These results indicate a negative correlation between the sensitization status and the occurrence of sinusitis. In order to clarify whether all 19 types of antigen-specific IgE in serum had a negative correlation with sinusitis, we analyzed each allergen independently in the PAS and NAS groups. In the PAS group, the incidence of sinusitis was significantly lower when the participants were sensitized to cockroach (OR  =  1.466, 95% CI 1.080‒1.990, P  = 0.0168), ragweed (OR  = 1.448, 95% CI 1.140‒1.841, P  = 0.0029), ryegrass (OR  = 1.504, 95% CI 1.205‒1.876, P  = 0.0003), Bermuda grass (OR  = 1.528, 95% CI 1.203‒1.941, P  = 0.0006), oak (OR  = 1.342, 95% CI 1.032‒1.745, P  = 0.0026), birch (OR  = 1.409, 95% CI 1.066‒1.862, P  = 0.0188), and thistle (OR  = 1.454, 95% CI 1.106‒1.912, P  = 0.0086) (Fig. 6). However, none of the allergens showed a significant effect on the incidence of sinusitis in the NAS group (Fig. 7).

Fig. 6
figure 6

The relationship between 19 specific antigens sensitization and sinusitis in PAS group. PAS positive allergy symptoms group

Fig. 7
figure 7

The relationship between 19 specific antigens sensitization and sinusitis in NAS group. NAS negative allergy symptoms group

Discussion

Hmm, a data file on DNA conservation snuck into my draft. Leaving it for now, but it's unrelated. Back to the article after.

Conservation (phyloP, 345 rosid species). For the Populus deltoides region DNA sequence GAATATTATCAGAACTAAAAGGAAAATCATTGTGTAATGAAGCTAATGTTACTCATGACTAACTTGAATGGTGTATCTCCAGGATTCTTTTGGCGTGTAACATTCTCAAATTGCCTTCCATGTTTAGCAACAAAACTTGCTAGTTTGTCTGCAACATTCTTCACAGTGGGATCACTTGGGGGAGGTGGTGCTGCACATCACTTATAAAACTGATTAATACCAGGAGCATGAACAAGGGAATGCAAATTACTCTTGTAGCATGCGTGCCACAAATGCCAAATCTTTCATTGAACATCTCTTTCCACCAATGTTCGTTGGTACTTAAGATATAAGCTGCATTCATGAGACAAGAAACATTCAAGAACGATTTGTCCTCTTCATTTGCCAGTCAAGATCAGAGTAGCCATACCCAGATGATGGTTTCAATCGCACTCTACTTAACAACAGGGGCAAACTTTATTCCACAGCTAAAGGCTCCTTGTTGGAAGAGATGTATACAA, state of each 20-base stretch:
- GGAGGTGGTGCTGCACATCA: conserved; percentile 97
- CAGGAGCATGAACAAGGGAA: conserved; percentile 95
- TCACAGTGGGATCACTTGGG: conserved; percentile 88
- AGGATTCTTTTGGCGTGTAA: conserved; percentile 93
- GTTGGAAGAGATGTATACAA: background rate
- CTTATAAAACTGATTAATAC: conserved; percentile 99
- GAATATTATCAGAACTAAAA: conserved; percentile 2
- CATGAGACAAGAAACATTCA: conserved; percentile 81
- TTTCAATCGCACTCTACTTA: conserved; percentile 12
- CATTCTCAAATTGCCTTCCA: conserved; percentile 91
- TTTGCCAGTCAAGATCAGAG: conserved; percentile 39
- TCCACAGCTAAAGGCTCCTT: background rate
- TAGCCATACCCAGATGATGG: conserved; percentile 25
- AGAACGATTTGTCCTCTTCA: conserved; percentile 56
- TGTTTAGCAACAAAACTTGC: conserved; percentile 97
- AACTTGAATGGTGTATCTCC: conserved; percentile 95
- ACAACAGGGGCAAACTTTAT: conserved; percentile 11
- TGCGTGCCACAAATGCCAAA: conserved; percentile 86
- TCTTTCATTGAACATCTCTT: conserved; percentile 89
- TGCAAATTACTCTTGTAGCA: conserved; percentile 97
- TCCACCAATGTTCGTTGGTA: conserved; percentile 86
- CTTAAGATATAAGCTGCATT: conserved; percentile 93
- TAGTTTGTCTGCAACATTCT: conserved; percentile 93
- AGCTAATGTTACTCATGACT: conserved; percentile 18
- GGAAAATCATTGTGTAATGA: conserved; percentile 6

The mechanism underlying chronic rhinosinusitis is multifactorial. Generally speaking, local tissue aberrations, such as epithelial tissue hypersensitivity, disruptions of innate immunity, the presence of bacterial colonization and biofilm, and genetic and environmental factors may all play a role in disease pathogenesis [14]. Although the relationship between allergy and sinusitis remains controversial, there should be an implicit internal relationship between them considering that both conditions have a pathological basis related to type 2 inflammation [15]. Patients with allergy symptoms have nasal mucosal edema, increased secretions, and impaired mucociliary function, which may lead to sinus obstruction. Blockade of sinuses with poor drainage can cause bacterial infection, which eventually leads to sinusitis. However, the relationship between allergy symptoms and sinusitis and allergies is an indirect relationship. In fact, whether there is a direct connection between them, such as at the level of cytokines, is of greater interest. Because nasal allergy symptoms have a significant impact on the incidence of sinusitis, we divided the participants into PAS and NAS groups when we further explored the relationship between allergy and sinusitis. Since NHANES 2005‒2006 only had limited allergy-related data and it was infeasible to explore cytokine levels, we focused on the impact of total IgE and antigen-specific IgE on sinusitis, for which the database information was adequate. In this study, we found that individuals with allergy symptoms had a sinusitis rate 3.1 times higher than those without allergy symptoms (22.4 vs. 7.1%). However, the incidence of sinusitis in the non-sensitized and sensitized groups was not statistically significantly different. After controlling for allergy symptoms, we found a significant negative correlation between sensitization status and the occurrence of sinusitis in the PAS group (OR  = 1.407, 95% CI 1.156‒1.711, P  < 0.01). The incidence of sinusitis in the PAS group was significantly reduced in participants sensitized to cockroaches, ragweed, ryegrass, Bermuda grass, oak, birch, and thistle. Moreover, with the increase in serum total IgE level, the incidence of sinusitis decreased in both the PAS (P  = 0.017) and NAS groups (P  = 0.006).